Not every race ended in glory. Memories of the 2014 Breeders’ Cup Classic are still as vivid as the day the race unfolded. Memories of the controversial start, when eventual winner Bayern took a left-hand turn out of the gate and slammed into Shared Belief. Of the rough run down the homestretch for the first time, when Shared Belief was repeatedly bounced about in traffic, even clipping heels. Of the tenacity with which Shared Belief, despite these obstacles, fought on to finish fourth against a stellar field.
No one ever got the better of Shared Belief in a dogfight. He was a tiny terror in close combat, holding his own and refusing to give an inch when push came to shove. He could sprint with the sprinters, as he showed when fighting off multiple challengers to win the Malibu Stakes. He could out-stay the classiest route runners, famously wearing down two-time Horse of the Year California Chrome to win the San Antonio Invitational Stakes.
Occasionally, there would be moments of pure majesty. On March 7, 2015, on a sunny day at Santa Anita, Shared Belief unleashed a brilliant burst of speed of obliterate a dozen rivals in the historic Santa Anita Handicap. With the San Gabriel Mountains serving as a poetic backdrop, Shared Belief galloped down the homestretch alone, unchallenged, the cream of the crop and the toast of the racing world.
It was a glorious victory. It was also his last.
Memories of the Charles Town Classic flit about in shadowy corners of the subconscious. Memories of Shared Belief’s stumble at the start, of his sluggish strides, and of Mike Smith pulling up the rising star halfway through the race. Of waiting with worry for news of Shared Belief’s condition. Of Smith walking away alone—covered in dirt, saddle and saddlecloth in hand—without his equine companion.
Shared Belief was diagnosed with a non-displaced fracture in his hip. No surgery was needed, and a full recovery was expected. The months went by, Shared Belief healed, and he resumed training none the worse for wear.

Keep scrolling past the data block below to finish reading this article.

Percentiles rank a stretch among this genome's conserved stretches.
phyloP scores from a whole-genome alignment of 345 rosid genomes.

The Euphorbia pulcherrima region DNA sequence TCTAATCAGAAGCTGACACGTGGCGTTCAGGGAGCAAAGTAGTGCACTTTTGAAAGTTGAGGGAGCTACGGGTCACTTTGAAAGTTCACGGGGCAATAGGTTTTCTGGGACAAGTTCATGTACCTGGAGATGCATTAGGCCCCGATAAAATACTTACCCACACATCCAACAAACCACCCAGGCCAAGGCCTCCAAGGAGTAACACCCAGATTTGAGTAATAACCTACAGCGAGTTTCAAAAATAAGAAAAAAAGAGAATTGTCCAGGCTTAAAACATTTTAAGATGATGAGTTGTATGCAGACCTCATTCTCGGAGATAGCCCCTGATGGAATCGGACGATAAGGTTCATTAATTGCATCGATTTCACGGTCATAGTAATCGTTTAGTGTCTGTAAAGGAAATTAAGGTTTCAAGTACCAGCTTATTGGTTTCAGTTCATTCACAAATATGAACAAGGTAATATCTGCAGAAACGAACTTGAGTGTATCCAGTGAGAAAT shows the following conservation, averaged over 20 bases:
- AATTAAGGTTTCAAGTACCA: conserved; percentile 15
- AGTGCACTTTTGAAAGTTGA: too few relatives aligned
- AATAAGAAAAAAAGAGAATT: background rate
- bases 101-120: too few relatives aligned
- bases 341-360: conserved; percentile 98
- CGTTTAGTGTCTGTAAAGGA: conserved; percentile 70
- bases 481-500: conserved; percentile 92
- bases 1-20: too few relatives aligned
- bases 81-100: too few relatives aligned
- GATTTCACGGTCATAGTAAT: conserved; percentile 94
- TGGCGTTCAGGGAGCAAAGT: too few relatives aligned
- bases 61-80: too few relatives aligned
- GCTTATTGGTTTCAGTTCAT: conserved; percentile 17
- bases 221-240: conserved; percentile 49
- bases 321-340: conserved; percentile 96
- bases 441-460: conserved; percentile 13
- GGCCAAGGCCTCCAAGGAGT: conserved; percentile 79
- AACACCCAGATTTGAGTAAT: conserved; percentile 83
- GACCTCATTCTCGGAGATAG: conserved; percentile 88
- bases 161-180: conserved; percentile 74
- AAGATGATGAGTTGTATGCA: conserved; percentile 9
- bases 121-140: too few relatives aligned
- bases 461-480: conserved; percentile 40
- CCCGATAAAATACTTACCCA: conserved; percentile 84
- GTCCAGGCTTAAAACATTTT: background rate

Racing fans eagerly awaited a comeback that would never come.
On the morning of Dec. 3, 2015, Shared Belief was stricken with colic. He was rushed in for emergency surgery at the University of California-Davis, but efforts to save him proved futile.
The champ, who never lost a fair fight, was gone.
Words of praise for Shared Belief flowed as freely as tears as his connections—his fans—his followers—mourned the loss of a great horse gone too soon.
“He was so good; he never seemed real,” remarked Alex Solis II in the BloodHorse of Dec. 12/19, 2015. “He wasn’t a big horse, but he turned out to be bigger than life, the kind of special horse you dream about.”
The news hit Mike Smith hard. By pulling up Shared Belief in the Charles Town Classic, he had possibly saved the gelding from catastrophic injury. But no one can predict or completely prevent the onset of colic.
“I can’t stop crying right now. Shared Belief was one of the greatest and most special horses that I have ever ridden,” Smith wrote on his Facebook page. “Every day I woke up looking forward to being reunited with him. I am so thankful that I got to be a part of his life.”
A few years have passed since Shared Belief’s untimely departure. Careers have unfolded, memorable races have been run, history has been made. Great horses have emerged, Triple Crowns have been won, legacies have been cemented.
Yet memories of the little black Thoroughbred still linger.
Questions of “what if” and “what might have been” still hover in the air, even as racing goes on at Santa Anita, Del Mar, Golden Gate Fields. Every once in a while, an inexperienced juvenile scores a powerful debut victory, and comparisons are made to the black bolt of lightning who struck on Oct. 19, 2013. Racing fans excitedly watch and wonder, could this be the next Shared Belief?
For a moment, you ponder the possibility. Then those stubborn memories come flooding back, and the answer is obvious.
No, you conclude with a shake of your head. That would be impossible.
- Born on Feb. 15, 2011, Shared Belief was a son of Candy Ride out of the Storm Cat mare Common Hope.
- Shared Belief’s final career tally stood at 10 wins from 12 starts, with earnings of $2,932,200.
- With his victory in the 2015 Santa Anita Handicap, Shared Belief became the first champion juvenile to win a Grade 1 at age 4 or older since Easy Goer in 1990.
- Shared Belief showcased remarkable versatility throughout his career. In addition to winning Grade 1 races both sprinting and routing, he scored victories over four different racing surfaces (dirt, Tapeta, Cushion Track, and Polytrack.)